Insectes Sociaux

, Volume 53, Issue 4, pp 390–398

The influence of soil temperature on the nesting cycle of the halictid bee Lasioglossum malachurum


    • Theodor-Boveri-Institute for BiosciencesUniversity of Wuerzburg
  • O. Mitesser
    • Ecological Field Station FabrikschleichachUniversity of Wuerzburg
  • J. Liebig
    • School of Life SciencesArizona State University
  • H. -J. Poethke
    • Ecological Field Station FabrikschleichachUniversity of Wuerzburg
  • E. Strohm
    • Institute of ZoologyUniversity of Regensburg
Research article

DOI: 10.1007/s00040-005-0884-7

Cite this article as:
Weissel, N., Mitesser, O., Liebig, J. et al. Insect. Soc. (2006) 53: 390. doi:10.1007/s00040-005-0884-7


The physiology and behavior of ectothermic organisms is strongly influenced by temperature. For ground nesting species like the primitively eusocial halictid bee, Lasioglossum malachurum, soil temperature might influence the life cycle as well as the complexity of the social group since the number of broods that can be fitted into the flight season might increase with increasing temperature. Our study populationof L. malachurum at Wuerzburg exhibits a remarkable variability with respect to the number of broods and the pattern of sexual production. Broods are separated by activity pauses during which the larvae develop. In this study we investigate the influence of soil temperature on the pattern of nesting activity (duration of broods and pauses) and on the number of broods in L. malachurum. We observed a total of 1138 nests in 13 aggregations near Wuerzburg. As expected, soil temperature shortened the duration of the pauses, resulting in an overall shortening of the nesting cycle. This is most probably due to a physiological effect of soil temperature on the development of the larvae. With regard to the nesting strategies, we hypothesized that a shortening of the nesting cycle within the limited flight season should enhance the success of a strategy with more worker broods. In fact, patches with higher soil temperature showed more broods. However, this effect was rather weak, suggesting that other factors might have a stronger impact on the variability in nesting strategy within our study population of L. malachurum.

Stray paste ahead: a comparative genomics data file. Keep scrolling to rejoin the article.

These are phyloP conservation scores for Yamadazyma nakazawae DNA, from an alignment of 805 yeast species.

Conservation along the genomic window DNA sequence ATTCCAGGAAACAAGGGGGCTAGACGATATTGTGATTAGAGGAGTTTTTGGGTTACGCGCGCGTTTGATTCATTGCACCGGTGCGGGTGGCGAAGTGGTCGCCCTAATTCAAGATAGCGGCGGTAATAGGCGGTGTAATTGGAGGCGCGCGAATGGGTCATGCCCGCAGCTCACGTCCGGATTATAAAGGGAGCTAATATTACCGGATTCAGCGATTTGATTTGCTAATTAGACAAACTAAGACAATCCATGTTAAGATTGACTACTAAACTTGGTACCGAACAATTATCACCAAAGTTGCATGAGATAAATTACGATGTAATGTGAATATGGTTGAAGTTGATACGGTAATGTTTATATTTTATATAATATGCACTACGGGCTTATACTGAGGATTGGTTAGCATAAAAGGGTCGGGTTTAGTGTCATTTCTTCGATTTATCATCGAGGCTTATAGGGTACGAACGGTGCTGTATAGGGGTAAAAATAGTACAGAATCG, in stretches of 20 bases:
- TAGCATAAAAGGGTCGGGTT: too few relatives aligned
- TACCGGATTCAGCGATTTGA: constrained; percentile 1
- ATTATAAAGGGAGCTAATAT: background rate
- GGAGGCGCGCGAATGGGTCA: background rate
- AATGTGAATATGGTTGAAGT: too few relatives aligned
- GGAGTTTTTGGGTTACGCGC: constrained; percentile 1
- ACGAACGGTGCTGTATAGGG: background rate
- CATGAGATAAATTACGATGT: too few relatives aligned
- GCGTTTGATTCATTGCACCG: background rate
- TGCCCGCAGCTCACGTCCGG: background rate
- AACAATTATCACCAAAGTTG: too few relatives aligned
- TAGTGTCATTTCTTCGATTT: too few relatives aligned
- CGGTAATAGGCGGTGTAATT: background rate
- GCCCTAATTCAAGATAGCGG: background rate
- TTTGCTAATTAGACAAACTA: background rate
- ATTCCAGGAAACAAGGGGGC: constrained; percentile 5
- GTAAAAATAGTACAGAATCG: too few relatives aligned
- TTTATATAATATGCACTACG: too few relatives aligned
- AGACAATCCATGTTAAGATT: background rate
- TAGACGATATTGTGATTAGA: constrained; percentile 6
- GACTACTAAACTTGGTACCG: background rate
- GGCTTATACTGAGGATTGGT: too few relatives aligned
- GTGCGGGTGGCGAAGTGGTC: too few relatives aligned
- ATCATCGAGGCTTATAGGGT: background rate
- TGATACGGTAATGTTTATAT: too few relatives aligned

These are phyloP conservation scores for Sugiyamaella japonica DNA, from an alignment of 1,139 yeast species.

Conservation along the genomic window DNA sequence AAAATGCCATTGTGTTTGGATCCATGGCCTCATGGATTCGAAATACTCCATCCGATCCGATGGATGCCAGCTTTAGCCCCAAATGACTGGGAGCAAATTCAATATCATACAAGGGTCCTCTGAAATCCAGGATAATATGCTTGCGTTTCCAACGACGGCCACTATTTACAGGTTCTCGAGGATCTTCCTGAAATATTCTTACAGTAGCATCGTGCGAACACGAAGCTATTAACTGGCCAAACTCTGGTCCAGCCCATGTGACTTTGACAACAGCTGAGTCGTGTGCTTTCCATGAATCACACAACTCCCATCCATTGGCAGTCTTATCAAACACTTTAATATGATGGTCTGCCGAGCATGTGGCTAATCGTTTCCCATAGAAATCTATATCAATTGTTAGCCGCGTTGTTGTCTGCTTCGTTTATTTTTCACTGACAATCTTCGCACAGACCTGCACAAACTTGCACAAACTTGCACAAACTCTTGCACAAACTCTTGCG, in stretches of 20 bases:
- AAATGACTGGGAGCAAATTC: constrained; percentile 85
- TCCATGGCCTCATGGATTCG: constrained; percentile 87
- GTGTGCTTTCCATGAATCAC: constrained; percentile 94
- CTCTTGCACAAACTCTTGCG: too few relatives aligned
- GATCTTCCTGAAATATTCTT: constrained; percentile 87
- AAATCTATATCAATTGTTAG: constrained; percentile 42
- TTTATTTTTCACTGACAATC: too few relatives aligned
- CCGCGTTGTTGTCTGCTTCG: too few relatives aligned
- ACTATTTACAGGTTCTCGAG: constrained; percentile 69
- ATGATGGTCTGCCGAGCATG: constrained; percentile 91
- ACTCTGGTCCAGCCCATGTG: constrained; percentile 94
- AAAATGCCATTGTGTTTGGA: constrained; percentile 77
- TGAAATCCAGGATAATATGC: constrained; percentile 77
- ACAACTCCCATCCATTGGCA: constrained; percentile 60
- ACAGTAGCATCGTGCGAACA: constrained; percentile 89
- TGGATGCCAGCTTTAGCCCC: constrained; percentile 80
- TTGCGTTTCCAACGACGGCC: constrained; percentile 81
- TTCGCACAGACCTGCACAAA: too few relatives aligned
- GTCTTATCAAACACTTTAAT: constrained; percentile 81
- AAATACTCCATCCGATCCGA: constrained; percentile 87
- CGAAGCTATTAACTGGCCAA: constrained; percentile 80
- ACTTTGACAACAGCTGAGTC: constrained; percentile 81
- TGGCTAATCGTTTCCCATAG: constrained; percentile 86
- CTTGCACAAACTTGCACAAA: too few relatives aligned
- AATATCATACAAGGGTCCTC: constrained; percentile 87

Activity patternlife-history strategyHalictidaeprimitively eusocial

Copyright information

© Birkhäuser Verlag, Basel 2006